He believed that the Alberta government took a heavy-handed approach to COVID-19 mandates and that the politicians had lied to Albertans. Mr. Van Huigenbos testified that they were being governed by the health authority rather than elected officials. He had communicated with MLAs, during which he asked if they would be willing to lift the mandates. He knew that it would be a process and that nothing would happen overnight, but substantive negotiations never occurred. 

He said that the citizens of Alberta were dealing with a health authority using emergency powers and a Premier who decided he was “the boss.” He had one conversation with the transportation minister. He conveyed to her that the reason for the protest was to have the mandates lifted. She, however, did not have the capacity to lift them. This was only an introductory call, no negotiation of substance occurred.

Mr. Van Huigenbos was looking for a commitment to remove the mandates from Premier Kenney, which was not provided.

Mr. Van Huigenbos was charged with mischief following the conclusion of the protest and was issued a summons. He was never arrested, but his charge remains outstanding.

He ended his involvement in the protest and left following a cache of firearms being discovered in a nearby home where weapons charges were laid. He described all of the positivity of Coutts being lost following these arrests. He believed that it was time for the protest to come to an end, and by noon on February 14, 2022, the remaining protesters had agreed. At 9:45 am on February 15, 2022, the protesters departed Coutts.

Mr. Van Huigenbos testified that the COVID-19 restrictions and mandates messed with the lives of Albertans and that the experts made statements replete with mistakes. For public trust to be regained, there has to be accountability.

During cross-examination by the Government of Alberta, he testified that he advised protesters not to interact with the media, but ultimately they were free to make their own decisions. He stated that he and his family received threats during the protests.

He described a car accident involving two Coutts residents south of Milk River. One individual was a protester, the other was not. No charges were laid. He testified that the RCMP was also involved in a car accident where an officer failed to stop at a stop sign and struck another vehicle.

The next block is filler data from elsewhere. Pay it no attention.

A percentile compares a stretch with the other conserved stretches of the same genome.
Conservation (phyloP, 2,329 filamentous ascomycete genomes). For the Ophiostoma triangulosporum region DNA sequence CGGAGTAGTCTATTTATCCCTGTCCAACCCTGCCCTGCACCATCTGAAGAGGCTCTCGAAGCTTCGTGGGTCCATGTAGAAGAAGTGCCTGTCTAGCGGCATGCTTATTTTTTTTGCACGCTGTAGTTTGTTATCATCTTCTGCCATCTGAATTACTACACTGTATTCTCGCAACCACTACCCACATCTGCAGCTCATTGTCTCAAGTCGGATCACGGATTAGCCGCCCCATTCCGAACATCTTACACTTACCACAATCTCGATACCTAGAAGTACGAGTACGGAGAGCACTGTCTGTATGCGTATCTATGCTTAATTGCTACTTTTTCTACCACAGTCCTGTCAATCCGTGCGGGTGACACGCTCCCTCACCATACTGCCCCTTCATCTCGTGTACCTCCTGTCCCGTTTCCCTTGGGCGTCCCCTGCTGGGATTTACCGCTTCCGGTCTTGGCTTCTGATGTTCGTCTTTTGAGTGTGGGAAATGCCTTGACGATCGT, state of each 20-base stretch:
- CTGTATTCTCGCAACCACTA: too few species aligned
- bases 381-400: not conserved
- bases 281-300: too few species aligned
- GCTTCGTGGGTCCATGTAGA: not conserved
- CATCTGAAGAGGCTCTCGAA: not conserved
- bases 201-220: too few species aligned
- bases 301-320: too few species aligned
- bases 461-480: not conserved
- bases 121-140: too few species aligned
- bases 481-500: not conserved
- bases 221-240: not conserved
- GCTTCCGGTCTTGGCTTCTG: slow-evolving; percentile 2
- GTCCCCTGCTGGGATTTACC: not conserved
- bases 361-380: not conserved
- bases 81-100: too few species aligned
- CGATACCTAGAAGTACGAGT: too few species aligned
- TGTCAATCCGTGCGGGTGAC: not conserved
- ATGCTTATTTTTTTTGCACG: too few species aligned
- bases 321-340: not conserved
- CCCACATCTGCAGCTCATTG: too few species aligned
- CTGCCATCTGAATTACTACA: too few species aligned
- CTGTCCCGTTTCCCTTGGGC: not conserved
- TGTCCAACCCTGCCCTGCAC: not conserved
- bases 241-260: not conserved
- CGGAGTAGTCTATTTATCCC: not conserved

He stated that there was no violence during the protest: it was peaceful. There were children playing road hockey. It was a very Canadian protest. 

With respect to the threats made against him, Mr. Van Huigenbos testified that individuals called his place of work and told his administrative staff: “we’re coming for your family.” He had never dealt with anything like this before in his life. His family, from that day forward, could not reside at that address until the protest had concluded.

He was not aware of any arrests during the protest. They maintained an orderly event: there was no drinking in public and no speeding. 

It is important to recall that, in order to justify its declaration of a public order emergency under the Emergencies Act, the government must establish, on reasonable grounds, that a public order emergency exists and necessitates the taking of special, temporary measures for dealing with the emergency. The situation must be so dire that it cannot be effectively dealt with under any other law of Canada.

The definition of a public order emergency is an emergency that arises from threats to the security of Canada and that is so serious as to be a national emergency.

Threats to the security of Canada is defined, in the Canadian Security Intelligence Services Act as: (a) espionage or sabotage that is against Canada or is detrimental to the interests of Canada or activities directed toward or in support of such espionage or sabotage, (b) foreign influenced activities within or relating to Canada that are detrimental to the interests of Canada and are clandestine or deceptive or involve a threat to any person, (c) activities within or relating to Canada directed toward or in support of the threat or use of acts of serious violence against persons or property for the purpose of achieving a political, religious or ideological objective within Canada or a foreign state, and (d) activities directed toward undermining by covert unlawful acts, or directed toward or intended ultimately to lead to the destruction or overthrow by violence of, the constitutionally established system of government in Canada.

*All quotes are subject to revision as Commission video and transcripts become available.